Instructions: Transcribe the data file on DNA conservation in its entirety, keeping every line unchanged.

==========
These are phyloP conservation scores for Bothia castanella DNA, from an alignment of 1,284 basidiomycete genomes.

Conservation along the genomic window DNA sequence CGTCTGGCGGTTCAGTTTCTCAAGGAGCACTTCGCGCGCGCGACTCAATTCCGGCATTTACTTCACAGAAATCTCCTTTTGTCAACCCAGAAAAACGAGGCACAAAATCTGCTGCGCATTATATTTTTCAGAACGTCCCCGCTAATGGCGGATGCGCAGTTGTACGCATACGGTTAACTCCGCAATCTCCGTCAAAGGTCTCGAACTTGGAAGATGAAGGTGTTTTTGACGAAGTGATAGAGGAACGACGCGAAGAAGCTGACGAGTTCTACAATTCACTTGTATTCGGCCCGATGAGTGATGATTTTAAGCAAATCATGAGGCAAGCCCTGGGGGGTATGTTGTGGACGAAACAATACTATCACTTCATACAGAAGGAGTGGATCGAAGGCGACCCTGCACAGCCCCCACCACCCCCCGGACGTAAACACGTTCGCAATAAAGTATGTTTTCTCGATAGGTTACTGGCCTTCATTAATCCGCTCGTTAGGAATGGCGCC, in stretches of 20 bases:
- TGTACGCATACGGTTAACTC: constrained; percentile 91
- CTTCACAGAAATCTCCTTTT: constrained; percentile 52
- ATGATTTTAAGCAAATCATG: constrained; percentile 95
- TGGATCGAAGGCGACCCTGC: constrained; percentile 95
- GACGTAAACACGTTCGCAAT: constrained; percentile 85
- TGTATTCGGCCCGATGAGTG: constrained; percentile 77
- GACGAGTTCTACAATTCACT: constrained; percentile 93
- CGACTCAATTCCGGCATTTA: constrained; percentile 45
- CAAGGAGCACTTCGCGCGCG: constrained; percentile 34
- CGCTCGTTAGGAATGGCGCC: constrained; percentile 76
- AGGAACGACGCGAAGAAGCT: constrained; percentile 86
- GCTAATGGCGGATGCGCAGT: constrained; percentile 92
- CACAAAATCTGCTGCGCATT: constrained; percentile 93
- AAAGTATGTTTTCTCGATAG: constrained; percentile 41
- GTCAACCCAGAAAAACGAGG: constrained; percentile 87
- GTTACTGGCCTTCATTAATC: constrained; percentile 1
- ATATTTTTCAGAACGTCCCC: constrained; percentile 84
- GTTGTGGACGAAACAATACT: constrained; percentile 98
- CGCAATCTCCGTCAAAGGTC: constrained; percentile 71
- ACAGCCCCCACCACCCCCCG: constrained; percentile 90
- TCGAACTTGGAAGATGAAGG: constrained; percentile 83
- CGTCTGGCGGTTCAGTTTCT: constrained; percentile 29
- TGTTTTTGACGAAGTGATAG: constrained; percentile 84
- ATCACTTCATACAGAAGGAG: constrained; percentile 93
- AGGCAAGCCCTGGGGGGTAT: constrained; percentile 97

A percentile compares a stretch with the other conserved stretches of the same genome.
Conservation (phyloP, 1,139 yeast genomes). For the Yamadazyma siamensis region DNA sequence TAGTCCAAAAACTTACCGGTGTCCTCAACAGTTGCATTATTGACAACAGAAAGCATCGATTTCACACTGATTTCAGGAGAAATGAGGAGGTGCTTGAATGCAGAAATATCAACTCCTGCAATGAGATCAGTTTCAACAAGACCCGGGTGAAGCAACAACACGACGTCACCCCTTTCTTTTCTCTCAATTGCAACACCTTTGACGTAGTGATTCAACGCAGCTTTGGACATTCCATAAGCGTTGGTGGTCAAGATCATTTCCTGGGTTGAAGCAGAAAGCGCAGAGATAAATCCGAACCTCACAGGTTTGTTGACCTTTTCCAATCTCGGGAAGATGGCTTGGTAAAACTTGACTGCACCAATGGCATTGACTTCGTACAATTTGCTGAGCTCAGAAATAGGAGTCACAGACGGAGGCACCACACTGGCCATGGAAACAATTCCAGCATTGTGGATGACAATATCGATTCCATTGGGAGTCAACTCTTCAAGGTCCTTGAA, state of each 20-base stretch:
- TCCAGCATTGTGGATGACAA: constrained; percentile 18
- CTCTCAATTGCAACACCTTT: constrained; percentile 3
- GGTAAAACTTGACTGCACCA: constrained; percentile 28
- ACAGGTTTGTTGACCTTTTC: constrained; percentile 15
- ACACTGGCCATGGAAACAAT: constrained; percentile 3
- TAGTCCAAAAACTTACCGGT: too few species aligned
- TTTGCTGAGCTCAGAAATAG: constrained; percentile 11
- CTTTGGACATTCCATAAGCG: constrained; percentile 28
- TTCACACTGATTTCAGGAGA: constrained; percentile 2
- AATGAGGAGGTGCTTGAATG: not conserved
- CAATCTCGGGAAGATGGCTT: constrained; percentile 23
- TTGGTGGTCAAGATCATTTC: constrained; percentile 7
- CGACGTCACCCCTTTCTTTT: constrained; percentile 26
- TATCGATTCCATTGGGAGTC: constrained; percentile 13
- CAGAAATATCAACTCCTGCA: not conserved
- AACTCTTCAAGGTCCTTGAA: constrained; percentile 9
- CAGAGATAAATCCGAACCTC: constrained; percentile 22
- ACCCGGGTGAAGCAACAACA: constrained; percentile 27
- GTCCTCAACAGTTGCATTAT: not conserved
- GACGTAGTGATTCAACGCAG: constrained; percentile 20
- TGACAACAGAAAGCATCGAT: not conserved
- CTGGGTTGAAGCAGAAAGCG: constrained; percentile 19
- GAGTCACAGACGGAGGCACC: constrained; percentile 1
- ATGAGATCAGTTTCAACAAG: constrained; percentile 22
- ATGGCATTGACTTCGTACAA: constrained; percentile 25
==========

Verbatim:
These are phyloP conservation scores for Bothia castanella DNA, from an alignment of 1,284 basidiomycete genomes.

Conservation along the genomic window DNA sequence CGTCTGGCGGTTCAGTTTCTCAAGGAGCACTTCGCGCGCGCGACTCAATTCCGGCATTTACTTCACAGAAATCTCCTTTTGTCAACCCAGAAAAACGAGGCACAAAATCTGCTGCGCATTATATTTTTCAGAACGTCCCCGCTAATGGCGGATGCGCAGTTGTACGCATACGGTTAACTCCGCAATCTCCGTCAAAGGTCTCGAACTTGGAAGATGAAGGTGTTTTTGACGAAGTGATAGAGGAACGACGCGAAGAAGCTGACGAGTTCTACAATTCACTTGTATTCGGCCCGATGAGTGATGATTTTAAGCAAATCATGAGGCAAGCCCTGGGGGGTATGTTGTGGACGAAACAATACTATCACTTCATACAGAAGGAGTGGATCGAAGGCGACCCTGCACAGCCCCCACCACCCCCCGGACGTAAACACGTTCGCAATAAAGTATGTTTTCTCGATAGGTTACTGGCCTTCATTAATCCGCTCGTTAGGAATGGCGCC, in stretches of 20 bases:
- TGTACGCATACGGTTAACTC: constrained; percentile 91
- CTTCACAGAAATCTCCTTTT: constrained; percentile 52
- ATGATTTTAAGCAAATCATG: constrained; percentile 95
- TGGATCGAAGGCGACCCTGC: constrained; percentile 95
- GACGTAAACACGTTCGCAAT: constrained; percentile 85
- TGTATTCGGCCCGATGAGTG: constrained; percentile 77
- GACGAGTTCTACAATTCACT: constrained; percentile 93
- CGACTCAATTCCGGCATTTA: constrained; percentile 45
- CAAGGAGCACTTCGCGCGCG: constrained; percentile 34
- CGCTCGTTAGGAATGGCGCC: constrained; percentile 76
- AGGAACGACGCGAAGAAGCT: constrained; percentile 86
- GCTAATGGCGGATGCGCAGT: constrained; percentile 92
- CACAAAATCTGCTGCGCATT: constrained; percentile 93
- AAAGTATGTTTTCTCGATAG: constrained; percentile 41
- GTCAACCCAGAAAAACGAGG: constrained; percentile 87
- GTTACTGGCCTTCATTAATC: constrained; percentile 1
- ATATTTTTCAGAACGTCCCC: constrained; percentile 84
- GTTGTGGACGAAACAATACT: constrained; percentile 98
- CGCAATCTCCGTCAAAGGTC: constrained; percentile 71
- ACAGCCCCCACCACCCCCCG: constrained; percentile 90
- TCGAACTTGGAAGATGAAGG: constrained; percentile 83
- CGTCTGGCGGTTCAGTTTCT: constrained; percentile 29
- TGTTTTTGACGAAGTGATAG: constrained; percentile 84
- ATCACTTCATACAGAAGGAG: constrained; percentile 93
- AGGCAAGCCCTGGGGGGTAT: constrained; percentile 97

A percentile compares a stretch with the other conserved stretches of the same genome.
Conservation (phyloP, 1,139 yeast genomes). For the Yamadazyma siamensis region DNA sequence TAGTCCAAAAACTTACCGGTGTCCTCAACAGTTGCATTATTGACAACAGAAAGCATCGATTTCACACTGATTTCAGGAGAAATGAGGAGGTGCTTGAATGCAGAAATATCAACTCCTGCAATGAGATCAGTTTCAACAAGACCCGGGTGAAGCAACAACACGACGTCACCCCTTTCTTTTCTCTCAATTGCAACACCTTTGACGTAGTGATTCAACGCAGCTTTGGACATTCCATAAGCGTTGGTGGTCAAGATCATTTCCTGGGTTGAAGCAGAAAGCGCAGAGATAAATCCGAACCTCACAGGTTTGTTGACCTTTTCCAATCTCGGGAAGATGGCTTGGTAAAACTTGACTGCACCAATGGCATTGACTTCGTACAATTTGCTGAGCTCAGAAATAGGAGTCACAGACGGAGGCACCACACTGGCCATGGAAACAATTCCAGCATTGTGGATGACAATATCGATTCCATTGGGAGTCAACTCTTCAAGGTCCTTGAA, state of each 20-base stretch:
- TCCAGCATTGTGGATGACAA: constrained; percentile 18
- CTCTCAATTGCAACACCTTT: constrained; percentile 3
- GGTAAAACTTGACTGCACCA: constrained; percentile 28
- ACAGGTTTGTTGACCTTTTC: constrained; percentile 15
- ACACTGGCCATGGAAACAAT: constrained; percentile 3
- TAGTCCAAAAACTTACCGGT: too few species aligned
- TTTGCTGAGCTCAGAAATAG: constrained; percentile 11
- CTTTGGACATTCCATAAGCG: constrained; percentile 28
- TTCACACTGATTTCAGGAGA: constrained; percentile 2
- AATGAGGAGGTGCTTGAATG: not conserved
- CAATCTCGGGAAGATGGCTT: constrained; percentile 23
- TTGGTGGTCAAGATCATTTC: constrained; percentile 7
- CGACGTCACCCCTTTCTTTT: constrained; percentile 26
- TATCGATTCCATTGGGAGTC: constrained; percentile 13
- CAGAAATATCAACTCCTGCA: not conserved
- AACTCTTCAAGGTCCTTGAA: constrained; percentile 9
- CAGAGATAAATCCGAACCTC: constrained; percentile 22
- ACCCGGGTGAAGCAACAACA: constrained; percentile 27
- GTCCTCAACAGTTGCATTAT: not conserved
- GACGTAGTGATTCAACGCAG: constrained; percentile 20
- TGACAACAGAAAGCATCGAT: not conserved
- CTGGGTTGAAGCAGAAAGCG: constrained; percentile 19
- GAGTCACAGACGGAGGCACC: constrained; percentile 1
- ATGAGATCAGTTTCAACAAG: constrained; percentile 22
- ATGGCATTGACTTCGTACAA: constrained; percentile 25